The tragedy at BP's Texas City refinery resulted in 15 workers being killed and more than 170 injured. Four additional fatal incidents have occurred at the facility since the explosion.
OSHA has undertaken 17 inspections and issued hundreds of citations, leading to a series of agreements to abate hazards and protect refinery workers. The agency cited more than 400 willful violations of its process safety management standard.
A timeline of the history at the refinery is as follows:
- March 2005 -- explosion and fire in the isomerization unit kills 15 contractor employees and injures at least 170 employees and contractors.
- September 2005 -- a settlement agreement is signed. OSHA issues fines totaling more than $21 million, the highest penalty issued to that time.
- January 2007 -- a report identifies a number of systemic process safety issues at BP refineries in the U.S.
- March 2007 -- the U.S. Chemical Safety and Hazard Investigation Board releases a report, saying the Texas City disaster "was caused by organizational and safety deficiencies at all levels of the BP Corporation."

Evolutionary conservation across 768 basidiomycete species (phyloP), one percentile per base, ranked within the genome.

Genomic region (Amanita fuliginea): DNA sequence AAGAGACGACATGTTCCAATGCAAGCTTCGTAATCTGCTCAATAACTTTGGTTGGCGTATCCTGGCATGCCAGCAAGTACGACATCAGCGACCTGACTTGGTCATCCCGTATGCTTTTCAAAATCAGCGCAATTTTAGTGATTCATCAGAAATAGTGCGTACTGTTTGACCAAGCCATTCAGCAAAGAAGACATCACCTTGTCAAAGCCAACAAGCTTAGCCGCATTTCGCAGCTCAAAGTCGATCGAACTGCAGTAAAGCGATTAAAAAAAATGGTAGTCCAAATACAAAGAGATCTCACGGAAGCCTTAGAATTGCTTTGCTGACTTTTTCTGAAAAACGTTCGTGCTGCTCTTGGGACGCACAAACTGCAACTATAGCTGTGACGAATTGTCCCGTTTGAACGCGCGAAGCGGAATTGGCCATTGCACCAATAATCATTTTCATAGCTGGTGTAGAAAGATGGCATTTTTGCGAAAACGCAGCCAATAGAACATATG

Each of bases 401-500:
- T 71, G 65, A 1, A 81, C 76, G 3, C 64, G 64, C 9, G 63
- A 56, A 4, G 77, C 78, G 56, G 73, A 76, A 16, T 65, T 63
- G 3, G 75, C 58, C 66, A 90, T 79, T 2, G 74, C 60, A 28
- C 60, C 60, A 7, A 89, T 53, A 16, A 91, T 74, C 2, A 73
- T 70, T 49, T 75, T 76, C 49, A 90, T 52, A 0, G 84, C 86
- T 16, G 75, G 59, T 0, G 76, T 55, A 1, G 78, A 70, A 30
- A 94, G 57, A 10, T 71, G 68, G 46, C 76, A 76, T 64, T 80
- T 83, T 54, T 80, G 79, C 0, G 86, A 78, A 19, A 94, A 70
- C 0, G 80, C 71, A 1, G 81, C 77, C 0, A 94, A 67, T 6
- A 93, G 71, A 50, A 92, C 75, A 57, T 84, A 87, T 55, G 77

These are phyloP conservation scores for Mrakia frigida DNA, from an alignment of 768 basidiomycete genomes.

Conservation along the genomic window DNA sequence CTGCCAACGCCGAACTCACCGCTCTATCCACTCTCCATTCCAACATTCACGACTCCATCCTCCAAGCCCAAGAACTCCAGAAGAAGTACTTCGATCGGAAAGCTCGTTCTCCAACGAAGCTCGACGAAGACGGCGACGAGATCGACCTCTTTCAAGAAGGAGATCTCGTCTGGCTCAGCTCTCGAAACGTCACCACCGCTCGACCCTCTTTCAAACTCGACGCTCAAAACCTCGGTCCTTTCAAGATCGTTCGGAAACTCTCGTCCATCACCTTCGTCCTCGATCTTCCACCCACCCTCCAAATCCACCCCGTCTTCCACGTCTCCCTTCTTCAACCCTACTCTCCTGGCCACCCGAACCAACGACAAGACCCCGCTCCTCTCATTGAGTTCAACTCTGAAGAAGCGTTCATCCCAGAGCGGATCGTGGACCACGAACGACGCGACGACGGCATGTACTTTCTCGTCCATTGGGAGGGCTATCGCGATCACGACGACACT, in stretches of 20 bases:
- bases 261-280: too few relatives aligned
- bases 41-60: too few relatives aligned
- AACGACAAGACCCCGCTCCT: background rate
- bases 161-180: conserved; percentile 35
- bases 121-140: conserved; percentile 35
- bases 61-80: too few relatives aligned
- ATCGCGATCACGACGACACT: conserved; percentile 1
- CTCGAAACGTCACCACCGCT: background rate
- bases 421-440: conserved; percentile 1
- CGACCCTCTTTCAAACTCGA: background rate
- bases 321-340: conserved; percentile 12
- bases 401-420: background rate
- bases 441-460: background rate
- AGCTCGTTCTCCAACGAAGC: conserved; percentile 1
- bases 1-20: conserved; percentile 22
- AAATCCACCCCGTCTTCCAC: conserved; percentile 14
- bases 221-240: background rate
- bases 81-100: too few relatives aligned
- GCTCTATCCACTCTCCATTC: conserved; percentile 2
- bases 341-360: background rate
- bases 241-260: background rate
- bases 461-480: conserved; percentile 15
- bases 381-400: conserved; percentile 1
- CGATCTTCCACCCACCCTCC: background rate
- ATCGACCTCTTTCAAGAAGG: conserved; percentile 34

- May 2009 -- a comprehensive monitoring inspection is initiated, resulting in alleged violations and proposed penalties because the facility "did not comply with the September 2005 agreement."
- September 2009 -- deadline passes for BP to complete abatement outlined in the 2005 settlement agreement.
- October 2009 -- OSHA issues Notification of Failure to Abate and willful citations with proposed penalties of more than $87 million.
- August 2010 -- OSHA and BP agree for the refinery to pay $50.6 million penalty for failure to abate violations. Also implements third-party oversight of BP processes for relief and safety instrumented system evaluation, enhanced progress reporting.
The new agreement calls for BP to pay a penalty for citations stemming from the 2009 monitoring inspection. Also, it says all violations covered in the settlement have been or will be corrected by Dec. 31. However, 30 citations remain unresolved and will be litigated or settled in the future.
"Protecting workers and saving lives is the ultimate goal of this agreement," said Hilda L. Solis, secretary of Labor. "For the workers at BP's Texas City refinery, this settlement will help establish a culture of safety."
Read more at the WorkersComp Forum homepage.
August 23, 2012
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